That was a good Bob screening… In 2006, I was again at Sundance, at the same theaters, doing the same job. The only thing that was different, was the theater operations managers had changed. Like most organizations that has a change of leadership, this new group of operations people were determined not to do the same things that the past operations people did, even if it worked. This year there was no “Bob Class” and Bob had a new body guard. The Operations Manager, this guy, Andrew, felt we didn’t need to waste time on it. Good call, Andrew.

It was just another day of filling theaters and listening to people bitch at me about tickets, seats and why I didn’t seem to know who they were. This was a difficult day and so we were running late with most of our start times. All the first screenings had started on time but as we got more into the day, we were falling further and further behind. Jane received a call from the festival office; Bob was coming to our next screening.

We got everybody on our team ready and set aside the three seats for Bob. My manager alerted the projectionists that Bob was coming and reminded them to hold the film until he was seated, she would give them the word when. I began loading theater; starting with pass holders, then hard ticket holders and we started on the wait list line. It was going pretty smoothly, the team clicking. The patrons entering the theater not realizing they were about to spend the next two hours in the company of Mr. Robert Redford.

A call came over the radio from a volunteer working the door to a publicists screening, Bob was trapped in a back hallway. “Bob? You mean, Robert Redford?” my boss asked over the radio. There was no answer. We stopped the line loading the theater.

My boss and I ran to the hallway where Bob was supposedly trapped. I thought maybe people had rushed him as he was standing outside and he took refuge in the back hallway. What was confusing was that he was inside the building at all. According to our usual procedures he and his body guard waited in the car.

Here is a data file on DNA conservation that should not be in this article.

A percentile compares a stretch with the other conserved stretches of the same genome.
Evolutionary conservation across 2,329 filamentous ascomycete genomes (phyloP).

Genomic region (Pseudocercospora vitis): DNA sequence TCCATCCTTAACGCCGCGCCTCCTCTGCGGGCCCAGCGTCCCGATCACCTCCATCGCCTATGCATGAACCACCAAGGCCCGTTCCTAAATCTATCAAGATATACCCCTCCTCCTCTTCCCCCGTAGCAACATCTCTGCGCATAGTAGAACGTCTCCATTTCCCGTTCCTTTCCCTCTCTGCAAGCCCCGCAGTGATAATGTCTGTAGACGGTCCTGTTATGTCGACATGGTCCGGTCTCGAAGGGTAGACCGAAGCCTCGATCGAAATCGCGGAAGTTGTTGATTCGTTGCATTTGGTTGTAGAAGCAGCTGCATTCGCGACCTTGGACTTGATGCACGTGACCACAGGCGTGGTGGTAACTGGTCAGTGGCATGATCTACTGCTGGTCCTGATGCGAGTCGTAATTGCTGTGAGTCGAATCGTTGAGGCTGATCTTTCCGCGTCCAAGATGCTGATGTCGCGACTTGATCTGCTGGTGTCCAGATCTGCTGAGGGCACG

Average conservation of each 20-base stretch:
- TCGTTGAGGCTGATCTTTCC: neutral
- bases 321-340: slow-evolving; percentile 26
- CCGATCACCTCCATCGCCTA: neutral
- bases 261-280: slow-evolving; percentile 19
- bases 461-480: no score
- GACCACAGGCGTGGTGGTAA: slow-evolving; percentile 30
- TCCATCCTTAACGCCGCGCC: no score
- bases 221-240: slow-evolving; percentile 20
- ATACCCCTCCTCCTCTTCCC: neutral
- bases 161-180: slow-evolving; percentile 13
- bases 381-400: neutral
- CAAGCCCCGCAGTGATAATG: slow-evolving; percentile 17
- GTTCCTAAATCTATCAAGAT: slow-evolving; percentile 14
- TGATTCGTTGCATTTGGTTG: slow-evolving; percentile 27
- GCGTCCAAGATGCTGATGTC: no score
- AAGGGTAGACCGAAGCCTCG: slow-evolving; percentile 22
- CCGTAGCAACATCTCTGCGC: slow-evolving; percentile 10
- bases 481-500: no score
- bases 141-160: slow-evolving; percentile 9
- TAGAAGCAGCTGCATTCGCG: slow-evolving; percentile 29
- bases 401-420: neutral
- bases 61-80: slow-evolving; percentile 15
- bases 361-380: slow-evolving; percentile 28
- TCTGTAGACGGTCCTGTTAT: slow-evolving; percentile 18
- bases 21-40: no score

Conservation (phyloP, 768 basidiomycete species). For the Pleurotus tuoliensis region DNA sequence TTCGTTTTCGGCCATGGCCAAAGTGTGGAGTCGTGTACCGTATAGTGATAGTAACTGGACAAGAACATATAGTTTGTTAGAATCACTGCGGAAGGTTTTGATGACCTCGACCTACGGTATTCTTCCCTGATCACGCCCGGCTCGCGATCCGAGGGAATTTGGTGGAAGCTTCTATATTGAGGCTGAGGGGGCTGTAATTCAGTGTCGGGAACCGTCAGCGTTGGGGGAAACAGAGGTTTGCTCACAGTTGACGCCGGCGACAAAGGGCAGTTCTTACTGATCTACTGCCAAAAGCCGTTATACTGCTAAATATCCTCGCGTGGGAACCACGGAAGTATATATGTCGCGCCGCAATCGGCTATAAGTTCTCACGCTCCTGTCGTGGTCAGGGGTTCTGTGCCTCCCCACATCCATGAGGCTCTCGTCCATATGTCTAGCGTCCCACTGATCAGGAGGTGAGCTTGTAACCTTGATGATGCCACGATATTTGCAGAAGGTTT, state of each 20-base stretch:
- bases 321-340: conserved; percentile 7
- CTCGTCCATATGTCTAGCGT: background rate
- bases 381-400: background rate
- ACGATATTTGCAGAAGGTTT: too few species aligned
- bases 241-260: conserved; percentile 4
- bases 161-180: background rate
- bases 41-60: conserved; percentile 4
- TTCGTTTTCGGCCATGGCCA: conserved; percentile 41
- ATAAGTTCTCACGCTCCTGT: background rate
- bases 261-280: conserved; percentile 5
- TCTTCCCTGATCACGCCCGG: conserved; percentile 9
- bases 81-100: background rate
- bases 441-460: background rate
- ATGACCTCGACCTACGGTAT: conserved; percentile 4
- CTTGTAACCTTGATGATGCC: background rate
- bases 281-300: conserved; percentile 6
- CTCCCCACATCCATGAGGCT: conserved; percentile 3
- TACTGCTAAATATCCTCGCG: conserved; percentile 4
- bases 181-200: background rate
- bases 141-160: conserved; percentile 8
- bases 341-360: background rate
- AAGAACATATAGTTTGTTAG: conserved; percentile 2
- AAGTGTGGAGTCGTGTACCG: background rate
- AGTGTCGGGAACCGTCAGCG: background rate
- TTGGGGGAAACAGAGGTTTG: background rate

When we got to the hall; we found that Bob and his new body guard had entered the back hallway and walked right into a theater full of journalists leaving a private screening. This was Bob’s worst nightmare. He’s never been much of public figure and constantly dodged the media during the festival but now he was surrounded by about thirty of them, all tossing questions at him.

Bob looked distressed, as his body guard tried to move him out of the mass of media. My boss and I started pushing through the press and began to lead Bob and the body guard down the crowded hall to the theater, where his screening was half loaded. My boss, took him into the theater and I continued to load in the festival customers.

Because of our rescue of Redford and his body guard, we were really behind in time. Rather than running people in a half dozen at a time, we were now rushing everyone in and trying to find them seats. My boss called me into the theater, Bob wasn’t happy with his seats.

I found a couple of people who didn’t mind moving for Bob and they exchanged seats. While I was reseating Redford too many people had entered the theater, so we were out of seats and had to ask people standing to leave. Once people get by the ticket takers, it’s always a battle to get them to go out and so was this.

During this re-arrangement of seats, my boss was dealing with the film makers, who have realized that Redford was going to this screening now want seats, but we were out of them. I found a couple of unlucky volunteers and asked them to leave, so that the film makers could stay. While all this action was going happening, the house lights were on so that everyone knew that Robert Redford was watching this film with them.

As we were making sure that all the seats were filled, I looked over at Bob. He was openly giving me the stink-eye, obviously wanting us to start the film. Finally my boss took her place at the front of the audience and welcomed everyone to the Sundance Film Festival and introduced the film makers.